Emblematic Cristo Redentor School recognised as the first ZERO WASTE school in Iquitos

The Cristo Redentor School has been promoting good environmental practices in solid waste management since 2018, as part of the “Zero Waste School” project, with the participation of teachers, students, parents and the educational community. This project has been possible thanks to the joint efforts of the organisation Ciudad Saludable (Healthy City), in partnership with the Swiss Federal Institute of Aquatic Science and Technology (EAWAG) and with the support of the Swiss Agency for Development and Cooperation (SDC).

Cristo Redentor school – First Zero Waste school
Ciudad Saludable (Healthy City) / Zero Waste in Schools Project

On 22 June, the school principal, Genoveva Valles, welcomed Andrés Dulanto, Director of Education and Environmental Citizenship of the Environment Ministry; Kenneth Peralta, SDC Programme Officer; Paloma Roldán, Executive Director of Ciudad Saludable; representatives of the Municipality of San Juan and the Iquitos Regional Education Department. They visited the school to learn about the good practices implemented through the project.

They learned about the most noteworthy environmental practices, such as the solid waste characterisation study and the five-year solid waste management plan. This is the first school nationwide to develop these instruments for good management and reducing waste, to implement recycling stations where students correctly separate solid waste, and mandatory measures for reducing single-use plastic in the school, which can be seen mainly in the snack kiosk. Another good practice is the vertical gardens and kitchen gardens, where students learn to grow their own food and to cultivate plants to reduce the temperature in the classrooms.

Explanatory manuals to strengthen environmental culture

The project also produced three manuals for teachers, which provide them with updated theoretical information and teaching resources on solid waste management, differentiated by level. These manuals show step by step how to make the kitchen gardens and how to take care of them. The manuals also highlight hygiene and personal care measures.

Paloma Roldán, executive director of Ciudad Saludable, pointed out that these manuals grew out of the school’s own experience and were tested in the classroom and online during the pandemic. “This is the first seed, and like the kitchen garden, they will continue to grow and create more educational materials and have an impact on more schools,” she emphasised.

Kenneth Peralta, SDC’s Programme Officer, acknowledged the project and said that it was an intervention model to be replicated. “You have built this replicable process and you can share it with other schools. This knowledge has to be shared with more people because we are part of the planet and it is in our hands to take care of it, and you are already doing it”.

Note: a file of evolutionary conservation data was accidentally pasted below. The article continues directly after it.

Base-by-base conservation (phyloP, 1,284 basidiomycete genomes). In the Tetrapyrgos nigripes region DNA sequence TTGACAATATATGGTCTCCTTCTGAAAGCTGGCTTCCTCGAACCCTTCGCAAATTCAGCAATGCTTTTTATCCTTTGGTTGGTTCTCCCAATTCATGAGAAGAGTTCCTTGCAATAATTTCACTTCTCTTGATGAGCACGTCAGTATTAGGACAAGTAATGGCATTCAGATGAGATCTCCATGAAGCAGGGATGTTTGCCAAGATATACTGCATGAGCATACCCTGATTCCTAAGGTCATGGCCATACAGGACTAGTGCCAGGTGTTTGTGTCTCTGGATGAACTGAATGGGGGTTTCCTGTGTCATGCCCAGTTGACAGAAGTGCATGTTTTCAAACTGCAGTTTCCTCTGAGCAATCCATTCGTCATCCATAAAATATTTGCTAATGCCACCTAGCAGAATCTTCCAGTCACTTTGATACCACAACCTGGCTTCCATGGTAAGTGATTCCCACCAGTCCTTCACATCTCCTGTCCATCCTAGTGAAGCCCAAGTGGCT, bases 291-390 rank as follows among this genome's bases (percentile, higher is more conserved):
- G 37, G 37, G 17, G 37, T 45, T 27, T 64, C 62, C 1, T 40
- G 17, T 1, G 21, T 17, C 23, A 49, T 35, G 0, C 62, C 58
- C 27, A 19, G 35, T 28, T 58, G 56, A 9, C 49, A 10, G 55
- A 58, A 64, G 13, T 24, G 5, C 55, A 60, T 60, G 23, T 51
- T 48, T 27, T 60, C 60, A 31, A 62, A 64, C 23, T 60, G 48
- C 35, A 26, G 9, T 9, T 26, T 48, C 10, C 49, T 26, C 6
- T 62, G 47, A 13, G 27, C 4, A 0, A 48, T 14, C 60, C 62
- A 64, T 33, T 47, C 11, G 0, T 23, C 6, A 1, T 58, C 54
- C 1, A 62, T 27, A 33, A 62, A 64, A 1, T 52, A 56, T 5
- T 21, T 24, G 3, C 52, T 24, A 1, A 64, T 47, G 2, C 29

Andrés Dulanto, Director of Environmental Citizenship at the Ministry of Environment, announced that this experience will be shared in the Ministry’s Environmental Classroom. “This valuable experience will be posted as a document so that the rest of the schools, not only in Loreto, but throughout Peru, can learn about it and replicate it”. He also encouraged them to continue sharing good environmental practices on social media to achieve a Clean Peru.

Cristo Redentor school – First Zero Waste school
Ciudad Saludable (Healthy City) / Zero Waste in Schools Project

About “Towards Zero Waste at Schools”

The project’s objective was to develop innovative solutions to maximise synergies between water, sanitation, waste management, food production, health, environment and energy generation in schools.

“Zero Waste in Schools” was implemented by the organisation Ciudad Saludable, in agreement with the Swiss Federal Institute of Aquatic Science and Technology (EAWAG). The Zero Waste project by EAWAG and SDC’s Global Water Programme operates in Peru and Nepal to reduce 100 per cent of solid waste in the schools selected for their high level of social vulnerability and poverty and their commitment to environmental management.

Due to the COVID-19 pandemic, the schools were closed when the project was entering its second phase. The project quickly adapted to the situation and continued promoting proper solid waste management and increased green areas and improved hygiene habits in the families of the Cristo Redentor school, in the San Juan Bautista district (Maynas) in the Loreto region.

To do this, the project strategy provided support at two levels: i) for teachers, with educational materials for home-based education; and ii) for shifting to issues of hygiene and sanitation practices to prevent the spread of COVID-19.

Source: Ciudad Saludable

Escuela Cero residuos 1
Cristo Redentor school – First Zero Waste school
Ciudad Saludable (Healthy City) / Zero Waste in Schools Project

Useful links:
PDF (spanish) Presentación Proyecto Piloto Cero Residuos en las Escuelas
PDF (spanish) Guía pare el cuidado de la higiene personal y su relación con las enfermedades epidemiológicas
PDF (spanish) Guía de Residuos sólidos
PDF (spanish) Guía para implementar un Biohuerto

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La Agencia Suiza para el Desarrollo y la Cooperación (COSUDE) es la entidad encargada de la cooperación internacional dentro del Departamento Federal de Asuntos Exteriores (DFAE). Con otras oficinas de la Confederación, la COSUDE es responsable de la coordinación general de la cooperación para el desarrollo y de la cooperación con los Países del Este, así como de los programas de ayuda humanitaria suizos.